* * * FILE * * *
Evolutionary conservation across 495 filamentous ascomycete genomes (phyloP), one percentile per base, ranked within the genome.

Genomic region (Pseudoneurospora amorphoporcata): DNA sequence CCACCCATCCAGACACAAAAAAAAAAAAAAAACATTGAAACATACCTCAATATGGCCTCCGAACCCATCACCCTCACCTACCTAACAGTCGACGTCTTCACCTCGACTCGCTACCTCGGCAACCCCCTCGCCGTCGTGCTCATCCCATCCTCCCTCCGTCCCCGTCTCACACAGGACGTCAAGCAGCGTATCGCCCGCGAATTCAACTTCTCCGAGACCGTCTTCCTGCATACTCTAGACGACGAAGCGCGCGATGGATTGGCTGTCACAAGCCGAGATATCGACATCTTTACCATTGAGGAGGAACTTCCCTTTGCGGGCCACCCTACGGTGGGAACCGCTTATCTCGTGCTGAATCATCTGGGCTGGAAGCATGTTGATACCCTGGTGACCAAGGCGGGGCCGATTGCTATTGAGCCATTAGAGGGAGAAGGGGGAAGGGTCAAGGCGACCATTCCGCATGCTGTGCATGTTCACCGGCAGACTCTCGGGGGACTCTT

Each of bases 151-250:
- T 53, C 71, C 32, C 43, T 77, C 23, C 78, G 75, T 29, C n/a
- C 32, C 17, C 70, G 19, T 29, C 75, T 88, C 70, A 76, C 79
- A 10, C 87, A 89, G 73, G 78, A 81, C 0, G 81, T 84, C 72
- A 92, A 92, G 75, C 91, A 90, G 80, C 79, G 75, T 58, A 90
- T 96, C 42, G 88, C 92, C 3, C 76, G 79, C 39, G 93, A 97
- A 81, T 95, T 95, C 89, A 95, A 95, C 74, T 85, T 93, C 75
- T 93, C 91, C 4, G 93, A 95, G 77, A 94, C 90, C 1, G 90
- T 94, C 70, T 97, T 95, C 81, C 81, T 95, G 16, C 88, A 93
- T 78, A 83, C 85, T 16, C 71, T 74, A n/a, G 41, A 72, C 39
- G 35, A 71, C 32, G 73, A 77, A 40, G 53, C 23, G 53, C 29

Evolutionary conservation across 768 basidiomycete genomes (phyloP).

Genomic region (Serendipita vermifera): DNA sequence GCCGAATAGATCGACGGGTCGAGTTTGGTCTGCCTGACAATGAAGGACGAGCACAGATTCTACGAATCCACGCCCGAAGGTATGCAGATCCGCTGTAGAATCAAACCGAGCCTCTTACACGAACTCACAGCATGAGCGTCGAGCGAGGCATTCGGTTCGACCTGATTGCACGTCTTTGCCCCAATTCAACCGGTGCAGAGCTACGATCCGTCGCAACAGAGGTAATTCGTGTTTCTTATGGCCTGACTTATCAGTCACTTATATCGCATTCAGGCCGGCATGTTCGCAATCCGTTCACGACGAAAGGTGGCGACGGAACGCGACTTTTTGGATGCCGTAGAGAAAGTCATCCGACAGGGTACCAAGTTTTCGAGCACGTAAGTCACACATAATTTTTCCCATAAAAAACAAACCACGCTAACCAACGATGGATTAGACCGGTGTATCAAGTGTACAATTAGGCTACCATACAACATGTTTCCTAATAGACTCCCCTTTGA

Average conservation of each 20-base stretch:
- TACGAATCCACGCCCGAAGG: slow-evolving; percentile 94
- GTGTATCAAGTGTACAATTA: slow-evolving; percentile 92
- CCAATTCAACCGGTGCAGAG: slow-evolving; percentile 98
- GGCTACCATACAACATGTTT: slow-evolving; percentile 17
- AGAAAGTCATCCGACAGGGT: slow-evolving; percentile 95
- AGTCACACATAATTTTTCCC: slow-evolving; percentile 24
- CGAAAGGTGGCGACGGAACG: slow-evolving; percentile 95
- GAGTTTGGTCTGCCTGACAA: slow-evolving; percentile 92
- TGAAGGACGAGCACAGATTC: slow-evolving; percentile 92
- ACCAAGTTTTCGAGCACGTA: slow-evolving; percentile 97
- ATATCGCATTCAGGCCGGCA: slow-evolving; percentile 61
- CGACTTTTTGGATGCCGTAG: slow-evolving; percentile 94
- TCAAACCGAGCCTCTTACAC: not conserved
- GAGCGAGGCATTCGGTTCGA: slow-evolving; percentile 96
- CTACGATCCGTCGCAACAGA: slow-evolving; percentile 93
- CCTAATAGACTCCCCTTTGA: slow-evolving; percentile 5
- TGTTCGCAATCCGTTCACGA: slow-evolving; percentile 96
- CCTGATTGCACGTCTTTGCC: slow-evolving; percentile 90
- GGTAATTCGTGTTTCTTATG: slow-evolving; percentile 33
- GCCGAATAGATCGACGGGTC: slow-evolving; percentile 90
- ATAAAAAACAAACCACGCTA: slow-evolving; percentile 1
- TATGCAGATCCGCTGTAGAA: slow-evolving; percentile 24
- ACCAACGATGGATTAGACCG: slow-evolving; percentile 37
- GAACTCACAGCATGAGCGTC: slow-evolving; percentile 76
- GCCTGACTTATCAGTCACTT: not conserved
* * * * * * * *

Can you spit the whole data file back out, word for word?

Evolutionary conservation across 495 filamentous ascomycete genomes (phyloP), one percentile per base, ranked within the genome.

Genomic region (Pseudoneurospora amorphoporcata): DNA sequence CCACCCATCCAGACACAAAAAAAAAAAAAAAACATTGAAACATACCTCAATATGGCCTCCGAACCCATCACCCTCACCTACCTAACAGTCGACGTCTTCACCTCGACTCGCTACCTCGGCAACCCCCTCGCCGTCGTGCTCATCCCATCCTCCCTCCGTCCCCGTCTCACACAGGACGTCAAGCAGCGTATCGCCCGCGAATTCAACTTCTCCGAGACCGTCTTCCTGCATACTCTAGACGACGAAGCGCGCGATGGATTGGCTGTCACAAGCCGAGATATCGACATCTTTACCATTGAGGAGGAACTTCCCTTTGCGGGCCACCCTACGGTGGGAACCGCTTATCTCGTGCTGAATCATCTGGGCTGGAAGCATGTTGATACCCTGGTGACCAAGGCGGGGCCGATTGCTATTGAGCCATTAGAGGGAGAAGGGGGAAGGGTCAAGGCGACCATTCCGCATGCTGTGCATGTTCACCGGCAGACTCTCGGGGGACTCTT

Each of bases 151-250:
- T 53, C 71, C 32, C 43, T 77, C 23, C 78, G 75, T 29, C n/a
- C 32, C 17, C 70, G 19, T 29, C 75, T 88, C 70, A 76, C 79
- A 10, C 87, A 89, G 73, G 78, A 81, C 0, G 81, T 84, C 72
- A 92, A 92, G 75, C 91, A 90, G 80, C 79, G 75, T 58, A 90
- T 96, C 42, G 88, C 92, C 3, C 76, G 79, C 39, G 93, A 97
- A 81, T 95, T 95, C 89, A 95, A 95, C 74, T 85, T 93, C 75
- T 93, C 91, C 4, G 93, A 95, G 77, A 94, C 90, C 1, G 90
- T 94, C 70, T 97, T 95, C 81, C 81, T 95, G 16, C 88, A 93
- T 78, A 83, C 85, T 16, C 71, T 74, A n/a, G 41, A 72, C 39
- G 35, A 71, C 32, G 73, A 77, A 40, G 53, C 23, G 53, C 29

Evolutionary conservation across 768 basidiomycete genomes (phyloP).

Genomic region (Serendipita vermifera): DNA sequence GCCGAATAGATCGACGGGTCGAGTTTGGTCTGCCTGACAATGAAGGACGAGCACAGATTCTACGAATCCACGCCCGAAGGTATGCAGATCCGCTGTAGAATCAAACCGAGCCTCTTACACGAACTCACAGCATGAGCGTCGAGCGAGGCATTCGGTTCGACCTGATTGCACGTCTTTGCCCCAATTCAACCGGTGCAGAGCTACGATCCGTCGCAACAGAGGTAATTCGTGTTTCTTATGGCCTGACTTATCAGTCACTTATATCGCATTCAGGCCGGCATGTTCGCAATCCGTTCACGACGAAAGGTGGCGACGGAACGCGACTTTTTGGATGCCGTAGAGAAAGTCATCCGACAGGGTACCAAGTTTTCGAGCACGTAAGTCACACATAATTTTTCCCATAAAAAACAAACCACGCTAACCAACGATGGATTAGACCGGTGTATCAAGTGTACAATTAGGCTACCATACAACATGTTTCCTAATAGACTCCCCTTTGA

Average conservation of each 20-base stretch:
- TACGAATCCACGCCCGAAGG: slow-evolving; percentile 94
- GTGTATCAAGTGTACAATTA: slow-evolving; percentile 92
- CCAATTCAACCGGTGCAGAG: slow-evolving; percentile 98
- GGCTACCATACAACATGTTT: slow-evolving; percentile 17
- AGAAAGTCATCCGACAGGGT: slow-evolving; percentile 95
- AGTCACACATAATTTTTCCC: slow-evolving; percentile 24
- CGAAAGGTGGCGACGGAACG: slow-evolving; percentile 95
- GAGTTTGGTCTGCCTGACAA: slow-evolving; percentile 92
- TGAAGGACGAGCACAGATTC: slow-evolving; percentile 92
- ACCAAGTTTTCGAGCACGTA: slow-evolving; percentile 97
- ATATCGCATTCAGGCCGGCA: slow-evolving; percentile 61
- CGACTTTTTGGATGCCGTAG: slow-evolving; percentile 94
- TCAAACCGAGCCTCTTACAC: not conserved
- GAGCGAGGCATTCGGTTCGA: slow-evolving; percentile 96
- CTACGATCCGTCGCAACAGA: slow-evolving; percentile 93
- CCTAATAGACTCCCCTTTGA: slow-evolving; percentile 5
- TGTTCGCAATCCGTTCACGA: slow-evolving; percentile 96
- CCTGATTGCACGTCTTTGCC: slow-evolving; percentile 90
- GGTAATTCGTGTTTCTTATG: slow-evolving; percentile 33
- GCCGAATAGATCGACGGGTC: slow-evolving; percentile 90
- ATAAAAAACAAACCACGCTA: slow-evolving; percentile 1
- TATGCAGATCCGCTGTAGAA: slow-evolving; percentile 24
- ACCAACGATGGATTAGACCG: slow-evolving; percentile 37
- GAACTCACAGCATGAGCGTC: slow-evolving; percentile 76
- GCCTGACTTATCAGTCACTT: not conserved